By Peg Johnston • December 11, 2007•Myths & Truths
Okay truth #3: Post-Partum depression is very real and can affect those who least expect it.
I am not positive that I suffered from clinical PPD after the birth of my first child. The truth is that I never told anyone (until now) about the symptoms I experienced. However, I cried a lot. I worried like crazy. I often felt helpless and alone. I never had the urge to hurt myself or the baby but I had moments where I had to let him lie in the crib and cry while I pulled myself together. I knew that the hard times were due in part to hormones, in part to a lack of sleep, and in part to the fact that I was suddenly at home all day with nobody but a baby that couldn't talk or tell me what he needed. Oh yeah, that's another thing... all of a sudden this little person needed me just about every minute of the day for comfort, for food, for cleaning, for everything. That can be overwhelming.
Here are two little stories of how the birth affected my mental health:
The first has to do with my ability to drive which involves a lot of multitasking and a lot of sensorial stimulation, when you think about it. Anyway, as I mentioned in an earlier post, my first was born early while I was still 1/2 way across the country for business related training and meetings. Two days after he was born, and they let us out of the hospital, the baby, my husband, and I started the 2-3 day road trip home. I planned on sharing the driving duties as I always do when we road trip. Aside from the fact that I was in a decent amount of physical pain and discomfort sitting in a car all day, I was in no condition to drive. I found myself to be a ball of nerves. Every semi-truck that passed me had me worried that I was going to be run off the freeway. Every time a car started tailgaiting (likely because I was driving well under the speed limit due to my nerves) I was thinking it was going to rear-end us. I can't explain it but I couldn't keep it together. I only drove about 1 hour the entire trip! I just couldn't calm down enough to drive safely. This was the first time, after giving birth, that I realized that I was not myself.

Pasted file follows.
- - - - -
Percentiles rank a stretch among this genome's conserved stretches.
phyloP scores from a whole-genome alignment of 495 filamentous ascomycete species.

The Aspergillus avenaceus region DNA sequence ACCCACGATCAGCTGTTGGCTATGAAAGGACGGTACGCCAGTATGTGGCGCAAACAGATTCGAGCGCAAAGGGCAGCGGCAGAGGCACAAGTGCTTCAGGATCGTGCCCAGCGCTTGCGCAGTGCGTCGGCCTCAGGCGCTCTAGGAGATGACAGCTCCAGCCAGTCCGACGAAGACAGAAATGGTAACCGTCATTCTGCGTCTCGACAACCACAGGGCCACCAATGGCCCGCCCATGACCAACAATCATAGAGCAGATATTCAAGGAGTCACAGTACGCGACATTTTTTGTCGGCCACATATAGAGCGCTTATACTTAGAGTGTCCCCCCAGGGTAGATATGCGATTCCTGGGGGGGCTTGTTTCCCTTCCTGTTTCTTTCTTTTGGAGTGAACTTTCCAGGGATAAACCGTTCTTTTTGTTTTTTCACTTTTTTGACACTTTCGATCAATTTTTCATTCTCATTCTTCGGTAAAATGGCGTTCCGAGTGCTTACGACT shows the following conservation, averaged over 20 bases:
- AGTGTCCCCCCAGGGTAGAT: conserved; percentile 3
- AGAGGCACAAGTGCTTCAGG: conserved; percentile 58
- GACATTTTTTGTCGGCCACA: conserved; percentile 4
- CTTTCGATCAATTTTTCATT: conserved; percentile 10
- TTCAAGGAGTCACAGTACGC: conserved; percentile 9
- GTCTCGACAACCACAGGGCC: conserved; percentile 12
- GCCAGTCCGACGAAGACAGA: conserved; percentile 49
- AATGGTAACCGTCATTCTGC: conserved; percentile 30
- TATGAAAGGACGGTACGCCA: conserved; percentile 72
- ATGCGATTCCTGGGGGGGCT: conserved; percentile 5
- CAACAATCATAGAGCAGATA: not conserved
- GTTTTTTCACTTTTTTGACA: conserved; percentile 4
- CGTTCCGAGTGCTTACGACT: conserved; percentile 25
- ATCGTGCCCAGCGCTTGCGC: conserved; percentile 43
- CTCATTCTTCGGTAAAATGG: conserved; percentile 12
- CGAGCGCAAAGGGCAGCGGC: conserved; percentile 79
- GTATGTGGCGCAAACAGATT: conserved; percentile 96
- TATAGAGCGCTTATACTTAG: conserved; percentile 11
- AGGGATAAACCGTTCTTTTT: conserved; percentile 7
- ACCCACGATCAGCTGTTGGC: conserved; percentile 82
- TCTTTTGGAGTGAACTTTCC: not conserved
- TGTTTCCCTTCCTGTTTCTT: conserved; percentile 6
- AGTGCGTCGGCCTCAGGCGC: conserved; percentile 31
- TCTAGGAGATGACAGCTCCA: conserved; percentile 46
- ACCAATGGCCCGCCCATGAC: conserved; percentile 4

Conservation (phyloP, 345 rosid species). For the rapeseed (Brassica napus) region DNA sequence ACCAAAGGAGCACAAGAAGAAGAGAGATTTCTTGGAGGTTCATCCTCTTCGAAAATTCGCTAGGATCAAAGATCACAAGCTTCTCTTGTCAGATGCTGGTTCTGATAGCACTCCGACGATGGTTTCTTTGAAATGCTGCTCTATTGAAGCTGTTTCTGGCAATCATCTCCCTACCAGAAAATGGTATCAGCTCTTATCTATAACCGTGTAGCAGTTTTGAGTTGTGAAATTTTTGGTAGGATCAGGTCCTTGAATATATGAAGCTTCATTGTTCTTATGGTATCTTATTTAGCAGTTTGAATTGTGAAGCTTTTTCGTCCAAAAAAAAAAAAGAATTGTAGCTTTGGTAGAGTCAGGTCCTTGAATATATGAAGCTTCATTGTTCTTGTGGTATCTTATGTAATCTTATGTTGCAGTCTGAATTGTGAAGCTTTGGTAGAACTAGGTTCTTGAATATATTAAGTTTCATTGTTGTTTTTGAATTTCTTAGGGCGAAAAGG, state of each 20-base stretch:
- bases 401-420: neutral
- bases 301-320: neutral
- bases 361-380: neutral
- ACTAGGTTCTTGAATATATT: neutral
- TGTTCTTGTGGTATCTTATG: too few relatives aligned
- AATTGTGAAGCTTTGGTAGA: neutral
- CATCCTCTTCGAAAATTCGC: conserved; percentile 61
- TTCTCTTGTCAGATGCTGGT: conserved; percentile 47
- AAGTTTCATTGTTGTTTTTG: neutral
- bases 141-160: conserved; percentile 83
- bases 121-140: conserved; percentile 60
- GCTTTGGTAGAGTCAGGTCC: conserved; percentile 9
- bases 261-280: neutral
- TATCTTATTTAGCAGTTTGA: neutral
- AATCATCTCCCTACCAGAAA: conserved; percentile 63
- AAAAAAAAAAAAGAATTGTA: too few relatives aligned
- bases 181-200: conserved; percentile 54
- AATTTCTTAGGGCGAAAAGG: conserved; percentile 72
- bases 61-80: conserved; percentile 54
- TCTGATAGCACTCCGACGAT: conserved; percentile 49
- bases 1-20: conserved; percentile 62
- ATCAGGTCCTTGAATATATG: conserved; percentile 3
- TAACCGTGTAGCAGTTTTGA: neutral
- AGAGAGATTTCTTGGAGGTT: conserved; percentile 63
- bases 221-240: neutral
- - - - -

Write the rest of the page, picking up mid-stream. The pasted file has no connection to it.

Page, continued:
The second anecdote is about the nightmares. After our first was born, I started dreaming that he was suffocating under the covers in our bed at night. I would wake up to search for him under the covers. I would wake my husband up to get him to help search because I was so sure the baby was in our bed. Only, here's the crazy thing -- he never slept in our bed, not even once. I was convinced, by all the books that I read, that having him sleep in his one crib from the start was the best thing for him and for us parents.
These two experiences along with the other symptoms I describe above may very well have been PPD. If diagnosed, medication may have helped me. However, I was in a job that required a government security clearance and I felt like I couldn't jeopardize that in order to deal with some moodiness. Luckily, I overcame the depression and irrationality on my own, with time. Luckily, it wasn't bad enough to cause me any more harm that just wasted days crying in bed.
What's the point of me sharing this with you? Well, I have heard stories of women lawyers who give birth and then go to trial the next week while they are supposed to be on maternity vacation. I hear stories of lawyers who take conference calls from home while on maternity vacation and only days after giving birth. My point, then, would be to give others a head's up that you may personally not be in any mental condition to do those sorts of things. PPD, or less serious hormone-related moodiness, is not a sign that you are weakminded. Additionally, do not underestimate the effects of little to no sleep that comes in only 1.5 hour increments. Finally, don't follow my example of not talking to anyone about it. Like I said, I was lucky to not have severe symptoms and to get over it on my own. Other moms suffer from more serious PPD and don't get help when they should.